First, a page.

USS Palmer underway, at high speed, probably during sea trials
|Namesake:||James Shedden Palmer|
|Builder:||Fore River Shipbuilding Company, Quincy, Massachusetts|
|Laid down:||29 May 1918|
|Launched:||18 August 1918|
|Commissioned:||22 November 1918|
|Decommissioned:||31 May 1922|
|Recommissioned:||7 August 1940|
|Fate:||Sunk in battle, 7 January 1945|
|Class and type:||Wickes-class destroyer|
|Displacement:||1,191 long tons (1,210 t)|
|Length:||314 ft 5 in (95.83 m)|
|Beam:||31 ft 8 in (9.65 m)|
|Draft:||9 ft 2 in (2.79 m)|
|Speed:||35 kn (40 mph; 65 km/h)|
|Complement:||122 officers and enlisted|
|Armament:||4 × 4 in (100 mm) guns, 2 × 3 in (76 mm) anti-aircraft guns, 12 × 21 in (530 mm) torpedo tubes|
USS Palmer (DD-161) was a Wickes-class destroyer of the United States Navy, later converted to a minesweeper and reclassified as DMS-5. She was named for Rear Admiral James Shedden Palmer USN (1810–1867).
Palmer was laid down on 29 May 1918 by Fore River Shipbuilding Company, Quincy, Massachusetts; launched on 18 August 1918; sponsored by Mrs. Robert C. Hilliard; and commissioned on 22 November 1918, Commander R. R. Stewart in command.
Assigned to the Pacific Fleet, Palmer joined in fleet operations until decommissioning at San Diego on 31 May 1922. There she was in reserve until recommissioning on 7 August 1940. Converted to a minesweeper with the designation DMS–5 on 19 November, she returned to the Atlantic and joined Mine Division 19 (MinDiv 19) out of Norfolk for escort duty in the Atlantic and Caribbean. She sortied on 24 October 1942, screening Task Force 34 (TF 34) to the invasion of North Africa, arriving on 7 November off Fedala, where she made an exploratory sweep before taking station in the anti-submarine screen. The next day, Palmer seized French trawler Joseph Elise, and engaged an enemy shore battery.
Palmer served on patrol and escort off North Africa until 12 December, and then returned to Atlantic escort duty through 1943, plying coastal, Caribbean and Northwestern Atlantic routes. Ordered to the Pacific, she trained out of San Diego, and then joined TF 53 at Pearl Harbor, sailing with it on 22 January 1944 for the assault on Kwajalein. Palmer remained in the Marshalls until 12 February laying buoys and screening transports, then made escort voyages to Pearl Harbor and Majuro. The commanding officer of Palmer in World War II was Captain William Edward Mcguirk. He was captain until the ship went down from the attack of Japanese planes.
Preceding the invasion force by two days, Palmer arrived off Saipan for a five-hour sweep on 13 June, and then screened transports during the landings. Screening duty to Eniwetok caused her to miss the Battle of the Philippine Sea, but she returned to Saipan for screening duties from 22 June–8 July.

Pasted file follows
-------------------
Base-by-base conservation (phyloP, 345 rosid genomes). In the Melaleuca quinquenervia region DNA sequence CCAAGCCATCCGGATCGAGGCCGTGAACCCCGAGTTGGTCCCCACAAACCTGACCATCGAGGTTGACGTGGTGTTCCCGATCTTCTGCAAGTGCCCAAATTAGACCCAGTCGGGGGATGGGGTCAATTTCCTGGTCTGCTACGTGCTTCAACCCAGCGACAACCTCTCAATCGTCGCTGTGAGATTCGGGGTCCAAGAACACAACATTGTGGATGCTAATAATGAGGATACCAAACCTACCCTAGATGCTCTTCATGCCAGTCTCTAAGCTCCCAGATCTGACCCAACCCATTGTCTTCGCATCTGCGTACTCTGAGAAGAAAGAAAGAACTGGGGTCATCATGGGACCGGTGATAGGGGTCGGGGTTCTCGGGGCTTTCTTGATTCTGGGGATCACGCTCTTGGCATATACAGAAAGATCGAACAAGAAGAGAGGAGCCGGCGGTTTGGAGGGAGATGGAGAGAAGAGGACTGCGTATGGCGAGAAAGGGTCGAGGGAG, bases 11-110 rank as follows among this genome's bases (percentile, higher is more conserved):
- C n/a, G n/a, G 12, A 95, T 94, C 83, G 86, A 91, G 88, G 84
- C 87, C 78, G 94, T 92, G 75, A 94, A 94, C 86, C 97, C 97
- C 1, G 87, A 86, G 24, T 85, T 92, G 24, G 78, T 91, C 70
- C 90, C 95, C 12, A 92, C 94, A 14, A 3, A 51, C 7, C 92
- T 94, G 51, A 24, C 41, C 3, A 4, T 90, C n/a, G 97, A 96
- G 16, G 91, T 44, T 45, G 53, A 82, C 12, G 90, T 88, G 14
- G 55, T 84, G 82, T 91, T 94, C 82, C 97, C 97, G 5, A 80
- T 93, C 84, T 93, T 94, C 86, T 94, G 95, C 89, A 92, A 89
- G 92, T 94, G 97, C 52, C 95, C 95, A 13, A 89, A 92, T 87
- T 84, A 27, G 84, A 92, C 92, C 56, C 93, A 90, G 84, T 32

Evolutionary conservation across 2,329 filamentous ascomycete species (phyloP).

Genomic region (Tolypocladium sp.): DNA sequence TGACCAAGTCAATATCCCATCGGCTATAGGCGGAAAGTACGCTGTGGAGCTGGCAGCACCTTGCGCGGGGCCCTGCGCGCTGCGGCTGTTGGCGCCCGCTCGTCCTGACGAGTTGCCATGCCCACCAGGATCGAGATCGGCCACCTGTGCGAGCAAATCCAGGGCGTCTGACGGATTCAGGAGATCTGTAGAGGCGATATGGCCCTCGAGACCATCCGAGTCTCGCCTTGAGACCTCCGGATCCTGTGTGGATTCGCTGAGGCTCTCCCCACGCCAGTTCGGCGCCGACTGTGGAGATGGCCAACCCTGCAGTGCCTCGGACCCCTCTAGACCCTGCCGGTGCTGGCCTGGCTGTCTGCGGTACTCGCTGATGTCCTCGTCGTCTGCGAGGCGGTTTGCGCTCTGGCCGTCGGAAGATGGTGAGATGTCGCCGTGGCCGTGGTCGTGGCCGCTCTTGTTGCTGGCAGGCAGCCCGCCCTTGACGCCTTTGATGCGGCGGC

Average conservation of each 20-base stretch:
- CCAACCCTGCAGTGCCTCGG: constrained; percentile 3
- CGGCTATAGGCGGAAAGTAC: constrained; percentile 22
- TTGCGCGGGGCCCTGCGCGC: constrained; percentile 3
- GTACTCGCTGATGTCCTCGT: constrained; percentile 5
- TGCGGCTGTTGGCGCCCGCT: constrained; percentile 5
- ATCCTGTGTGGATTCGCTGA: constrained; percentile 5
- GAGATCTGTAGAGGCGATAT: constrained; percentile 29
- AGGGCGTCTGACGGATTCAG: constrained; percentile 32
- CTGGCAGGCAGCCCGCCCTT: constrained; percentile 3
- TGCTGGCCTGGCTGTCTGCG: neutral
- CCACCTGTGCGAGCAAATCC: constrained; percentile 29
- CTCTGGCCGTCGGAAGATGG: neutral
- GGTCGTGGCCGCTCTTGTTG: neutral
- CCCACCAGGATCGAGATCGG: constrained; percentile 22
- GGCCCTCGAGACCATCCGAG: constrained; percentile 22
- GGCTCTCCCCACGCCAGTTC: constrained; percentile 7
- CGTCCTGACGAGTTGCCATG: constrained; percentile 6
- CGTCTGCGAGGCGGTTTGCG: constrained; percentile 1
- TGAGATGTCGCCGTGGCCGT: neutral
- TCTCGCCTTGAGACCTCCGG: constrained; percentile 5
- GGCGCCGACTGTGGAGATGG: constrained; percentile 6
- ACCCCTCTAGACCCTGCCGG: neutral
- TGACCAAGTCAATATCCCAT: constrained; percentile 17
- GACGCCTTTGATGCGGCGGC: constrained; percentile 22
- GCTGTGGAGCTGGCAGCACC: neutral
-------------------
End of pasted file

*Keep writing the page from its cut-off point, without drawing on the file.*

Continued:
Palmer arrived off Guam on 22 July, the day after the island was invaded, to screen transports off Apra for five days. Returning to Pearl Harbor, Palmer prepared for the return to the Philippines, a vast operation in which the aging converted destroyers would once again prove themselves. Staging at Manus, her force arrived in Leyte Gulf on 17 October to sweep the main channels and transport areas during the three days before the landings. After escorting the transports through the safe channels, the minesweepers made a quick sweep in Surigao Strait, then returned to Manus on 23 October, the eve of the Battle for Leyte Gulf.
Replenished, Palmer cleared Manus on 23 December for Lingayen Gulf, where she was to repeat the successful operations carried out at Leyte. Harassed en route by enemy ships and planes, Palmer and her force successfully penetrated Lingayen Gulf early on 7 January 1945, and began their sweep under enemy air attack. At about 15:45, a violent explosion occurred, knocking out Palmer's port low-pressure turbine. She began recovering sweeping gear and left formation to make repairs. At 18:40, a Japanese twin-engine bomber flew low overhead and dropped two bombs, which hit portside. A huge fire, threatening the magazines, billowed skyward, and Palmer sank in six minutes. Of her crew, 2 were killed, 38 wounded, and 26 missing in action.
Palmer received five battle stars for World War II service.
As of 2005, no other ship in the US Navy has been named Palmer.
- This article incorporates text from the public domain Dictionary of American Naval Fighting Ships. The entry can be found here.